Articulation:Use a trick or treating basket and have the kids pull cards that target their speech sounds.

Pumpkin craft
I got the idea and template from this website.  I of course had to tweek it to fit my therapy needs.  The kids glue Halloween words that have their speech sound on each side of the 3-D pumpkin. It was a fun activity that even my 3-year olds could do. 

Ghost scavenger hunt
Tape string around your room (my goal was to make it look like a spider web) and paperclip sound cards on it.  Each child makes a ghost out of a white lunch sack and black crayon.  Then the scavenger hunt begins.  They use their ghost's mouth to grab the cards off of the web and bring it back to the table where they have to tell me what they found. 

(Warning: Making this web is very time consuming.  Might I suggest having your fluency group help you while you chat about life and work on those fluency strategies?!?)
Candy corn sound blending activity:  I found this image through clip art and copy and pasted it into BoardMaker.  I then added letters to each section of the candy corn.  The kids can play around with their sounds at the beginning and ending of words with different vowels in the middle. 
Sequencing book/social story for trick or treating. 
Page 1 
Page 2 
Page 3
(you must have BoardMaker to download these files)

Sequence how a pumpkin grows. “It’s Pumpkin Time” is a great book for sequencing how a pumpkin grows from a seed to a jack-o-lantern. 
Describe a pumpkin:  I print off a bunch of describing words beforehand and have the kids shout out what words describe a pumpkin. If they have trouble you can let them choose between the pictures. The best way to do this is to actually have a real pumpkin that the kids can touch and see.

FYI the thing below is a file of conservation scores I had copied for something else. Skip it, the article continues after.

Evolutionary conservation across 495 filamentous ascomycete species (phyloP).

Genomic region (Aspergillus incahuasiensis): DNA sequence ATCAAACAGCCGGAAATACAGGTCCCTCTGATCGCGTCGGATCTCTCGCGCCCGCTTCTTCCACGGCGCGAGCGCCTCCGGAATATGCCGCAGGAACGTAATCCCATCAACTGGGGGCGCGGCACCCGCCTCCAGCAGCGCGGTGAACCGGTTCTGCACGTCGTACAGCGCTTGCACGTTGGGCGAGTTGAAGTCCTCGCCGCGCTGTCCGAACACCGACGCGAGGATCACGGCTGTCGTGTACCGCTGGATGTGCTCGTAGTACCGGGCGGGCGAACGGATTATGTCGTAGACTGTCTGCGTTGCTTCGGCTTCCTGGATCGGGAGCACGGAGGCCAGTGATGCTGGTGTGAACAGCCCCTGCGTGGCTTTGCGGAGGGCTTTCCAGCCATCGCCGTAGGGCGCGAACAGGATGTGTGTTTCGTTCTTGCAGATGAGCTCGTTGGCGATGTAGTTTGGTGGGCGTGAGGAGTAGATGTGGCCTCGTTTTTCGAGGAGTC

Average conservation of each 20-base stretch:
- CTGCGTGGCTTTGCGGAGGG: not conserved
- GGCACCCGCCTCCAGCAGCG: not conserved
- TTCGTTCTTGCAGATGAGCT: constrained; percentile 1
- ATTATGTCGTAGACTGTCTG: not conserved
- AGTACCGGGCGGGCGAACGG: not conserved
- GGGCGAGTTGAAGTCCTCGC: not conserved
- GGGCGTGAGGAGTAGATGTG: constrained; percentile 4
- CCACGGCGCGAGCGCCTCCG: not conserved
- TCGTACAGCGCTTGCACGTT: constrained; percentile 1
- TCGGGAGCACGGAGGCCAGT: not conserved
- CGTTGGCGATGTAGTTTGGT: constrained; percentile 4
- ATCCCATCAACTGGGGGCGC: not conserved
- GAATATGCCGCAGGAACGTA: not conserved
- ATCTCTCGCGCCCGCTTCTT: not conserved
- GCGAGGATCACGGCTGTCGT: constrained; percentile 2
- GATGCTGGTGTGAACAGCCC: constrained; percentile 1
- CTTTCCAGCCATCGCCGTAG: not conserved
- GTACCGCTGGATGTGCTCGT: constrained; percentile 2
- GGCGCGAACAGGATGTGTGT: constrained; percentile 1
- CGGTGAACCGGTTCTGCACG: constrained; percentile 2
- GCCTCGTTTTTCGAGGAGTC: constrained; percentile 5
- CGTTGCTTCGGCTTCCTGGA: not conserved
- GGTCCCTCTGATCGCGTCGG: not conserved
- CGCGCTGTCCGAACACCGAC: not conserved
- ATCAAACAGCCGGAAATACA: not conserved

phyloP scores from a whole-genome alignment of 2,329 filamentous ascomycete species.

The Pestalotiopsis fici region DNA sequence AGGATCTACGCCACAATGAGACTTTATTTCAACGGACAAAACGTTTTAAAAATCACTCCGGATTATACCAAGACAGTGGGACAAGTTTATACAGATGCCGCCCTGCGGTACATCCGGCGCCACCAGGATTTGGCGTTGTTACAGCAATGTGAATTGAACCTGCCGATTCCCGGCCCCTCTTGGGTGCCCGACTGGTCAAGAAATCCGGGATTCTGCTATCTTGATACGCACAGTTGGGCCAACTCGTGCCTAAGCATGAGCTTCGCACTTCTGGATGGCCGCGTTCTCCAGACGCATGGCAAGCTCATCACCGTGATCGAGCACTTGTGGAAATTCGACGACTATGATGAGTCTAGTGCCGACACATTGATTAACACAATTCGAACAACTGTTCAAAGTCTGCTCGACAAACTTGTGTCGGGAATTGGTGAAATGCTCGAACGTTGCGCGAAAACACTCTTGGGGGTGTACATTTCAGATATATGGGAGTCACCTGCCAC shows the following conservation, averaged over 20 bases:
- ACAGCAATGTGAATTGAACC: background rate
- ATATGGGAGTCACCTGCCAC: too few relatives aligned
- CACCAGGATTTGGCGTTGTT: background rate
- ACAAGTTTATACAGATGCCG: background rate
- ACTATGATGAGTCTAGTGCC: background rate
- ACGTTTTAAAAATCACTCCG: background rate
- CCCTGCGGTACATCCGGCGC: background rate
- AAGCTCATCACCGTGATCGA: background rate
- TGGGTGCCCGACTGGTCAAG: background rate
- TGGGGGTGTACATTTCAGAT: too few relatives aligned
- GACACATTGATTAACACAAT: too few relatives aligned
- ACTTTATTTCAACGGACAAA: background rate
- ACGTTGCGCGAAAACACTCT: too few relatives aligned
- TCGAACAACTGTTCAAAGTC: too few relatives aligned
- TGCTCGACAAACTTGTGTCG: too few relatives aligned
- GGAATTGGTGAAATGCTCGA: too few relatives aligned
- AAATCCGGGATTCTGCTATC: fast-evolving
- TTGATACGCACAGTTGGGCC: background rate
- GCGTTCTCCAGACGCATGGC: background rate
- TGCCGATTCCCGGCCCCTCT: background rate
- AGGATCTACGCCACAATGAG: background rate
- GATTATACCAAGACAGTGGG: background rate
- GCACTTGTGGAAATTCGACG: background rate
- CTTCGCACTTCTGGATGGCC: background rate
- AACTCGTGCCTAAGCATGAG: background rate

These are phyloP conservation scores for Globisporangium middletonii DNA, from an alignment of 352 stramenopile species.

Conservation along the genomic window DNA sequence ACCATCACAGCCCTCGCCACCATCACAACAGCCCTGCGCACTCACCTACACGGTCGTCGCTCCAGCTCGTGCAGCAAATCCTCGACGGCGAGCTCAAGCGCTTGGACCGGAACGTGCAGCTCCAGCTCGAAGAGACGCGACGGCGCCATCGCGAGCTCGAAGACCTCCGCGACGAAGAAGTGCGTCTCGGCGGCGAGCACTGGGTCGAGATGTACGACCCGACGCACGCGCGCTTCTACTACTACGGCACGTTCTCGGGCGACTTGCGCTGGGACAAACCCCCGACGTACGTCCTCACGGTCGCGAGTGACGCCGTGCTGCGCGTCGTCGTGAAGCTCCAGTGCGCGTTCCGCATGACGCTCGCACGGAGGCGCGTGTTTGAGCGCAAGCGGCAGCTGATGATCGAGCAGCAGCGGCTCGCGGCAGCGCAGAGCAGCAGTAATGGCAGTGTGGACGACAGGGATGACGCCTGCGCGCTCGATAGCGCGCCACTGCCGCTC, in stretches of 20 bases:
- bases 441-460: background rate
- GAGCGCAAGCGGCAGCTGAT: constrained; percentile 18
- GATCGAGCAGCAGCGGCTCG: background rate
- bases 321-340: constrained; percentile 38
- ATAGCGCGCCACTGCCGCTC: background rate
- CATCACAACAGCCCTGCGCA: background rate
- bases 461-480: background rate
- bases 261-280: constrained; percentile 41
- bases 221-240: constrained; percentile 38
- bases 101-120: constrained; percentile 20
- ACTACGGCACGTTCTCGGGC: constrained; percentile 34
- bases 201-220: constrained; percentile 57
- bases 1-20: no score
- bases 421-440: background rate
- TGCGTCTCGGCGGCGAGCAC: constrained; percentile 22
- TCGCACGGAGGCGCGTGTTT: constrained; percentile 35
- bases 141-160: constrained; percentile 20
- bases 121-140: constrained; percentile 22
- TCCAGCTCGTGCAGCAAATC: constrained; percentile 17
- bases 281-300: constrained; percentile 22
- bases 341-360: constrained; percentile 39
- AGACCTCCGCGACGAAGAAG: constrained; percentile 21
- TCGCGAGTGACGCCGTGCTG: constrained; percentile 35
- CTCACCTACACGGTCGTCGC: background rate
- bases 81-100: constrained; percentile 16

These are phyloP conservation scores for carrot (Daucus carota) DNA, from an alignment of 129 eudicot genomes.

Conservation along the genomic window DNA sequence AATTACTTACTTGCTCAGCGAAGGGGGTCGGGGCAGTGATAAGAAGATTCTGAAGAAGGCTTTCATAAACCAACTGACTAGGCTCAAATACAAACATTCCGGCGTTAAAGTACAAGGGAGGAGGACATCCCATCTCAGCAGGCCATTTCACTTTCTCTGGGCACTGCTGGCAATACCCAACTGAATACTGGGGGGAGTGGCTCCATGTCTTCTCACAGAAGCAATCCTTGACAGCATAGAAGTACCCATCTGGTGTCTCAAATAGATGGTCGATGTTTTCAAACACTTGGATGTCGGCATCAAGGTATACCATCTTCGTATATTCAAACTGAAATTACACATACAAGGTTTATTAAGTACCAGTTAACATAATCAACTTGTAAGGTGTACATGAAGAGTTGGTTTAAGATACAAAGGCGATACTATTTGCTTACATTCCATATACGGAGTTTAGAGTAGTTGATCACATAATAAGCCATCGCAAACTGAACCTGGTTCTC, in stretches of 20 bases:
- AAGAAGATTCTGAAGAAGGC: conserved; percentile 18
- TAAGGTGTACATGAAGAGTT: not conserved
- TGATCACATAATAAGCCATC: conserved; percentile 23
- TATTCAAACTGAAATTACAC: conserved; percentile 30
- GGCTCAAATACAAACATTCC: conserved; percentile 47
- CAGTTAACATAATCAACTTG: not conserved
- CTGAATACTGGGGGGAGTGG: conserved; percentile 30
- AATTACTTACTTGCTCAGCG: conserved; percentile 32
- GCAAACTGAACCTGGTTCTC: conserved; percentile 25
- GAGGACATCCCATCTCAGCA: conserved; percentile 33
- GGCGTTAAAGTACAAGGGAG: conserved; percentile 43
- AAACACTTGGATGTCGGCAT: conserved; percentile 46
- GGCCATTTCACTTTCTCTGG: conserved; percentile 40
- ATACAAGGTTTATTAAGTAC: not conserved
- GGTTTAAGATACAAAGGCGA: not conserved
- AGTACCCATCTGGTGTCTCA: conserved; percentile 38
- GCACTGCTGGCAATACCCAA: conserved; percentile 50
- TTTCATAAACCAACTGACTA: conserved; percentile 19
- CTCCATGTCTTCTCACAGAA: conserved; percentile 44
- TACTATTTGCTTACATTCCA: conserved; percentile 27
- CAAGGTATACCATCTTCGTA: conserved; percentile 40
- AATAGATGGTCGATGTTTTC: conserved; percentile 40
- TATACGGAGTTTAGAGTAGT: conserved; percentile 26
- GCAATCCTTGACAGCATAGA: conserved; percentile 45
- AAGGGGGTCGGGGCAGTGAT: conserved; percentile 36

Bulletin Board Ideas:
"Look At What Sounds We're Brewing Up"

Some lovely teaching assistants made all these circles (bubbles) for me. The kids brainstorm words that go along with Halloween.  Then, depending on what level they're at, the child:
A. draws a picture and writes a word that has their speech sound in it.
B. Writes a sentence with one of the words in it.
C. Writes a scary story that they have to read to the group and use their best speech sounds while they read it.   

Can you tell I love Halloween? This nice fall weather is really getting my brain rolling with ideas on how to get outside during speech therapy.  This speech lady is in desperate need of fresh air!

The Very Hungry Caterpillar

The Very Hungry Caterpillar is another favorite among my students and of course I happen to like it too.  Here are some ideas about how to integrate this book into your therapy.

I like to have the kids try and think of all the foods they like to eat.  We try to then find their speech sound(s) in the words.  Another activity that is fun for my younger kids is to create their very own “Hungry Caterpillar”.  Then they tell the group what their hungry caterpillar ate.  I pick the foods to put on their caterpillar so it targets the sound(s) they are working on in speech. 

The label on it says ______(name)'s Very Hungry Caterpillar

This is a great book for sequencing, talking about plural endings, categorizing etc.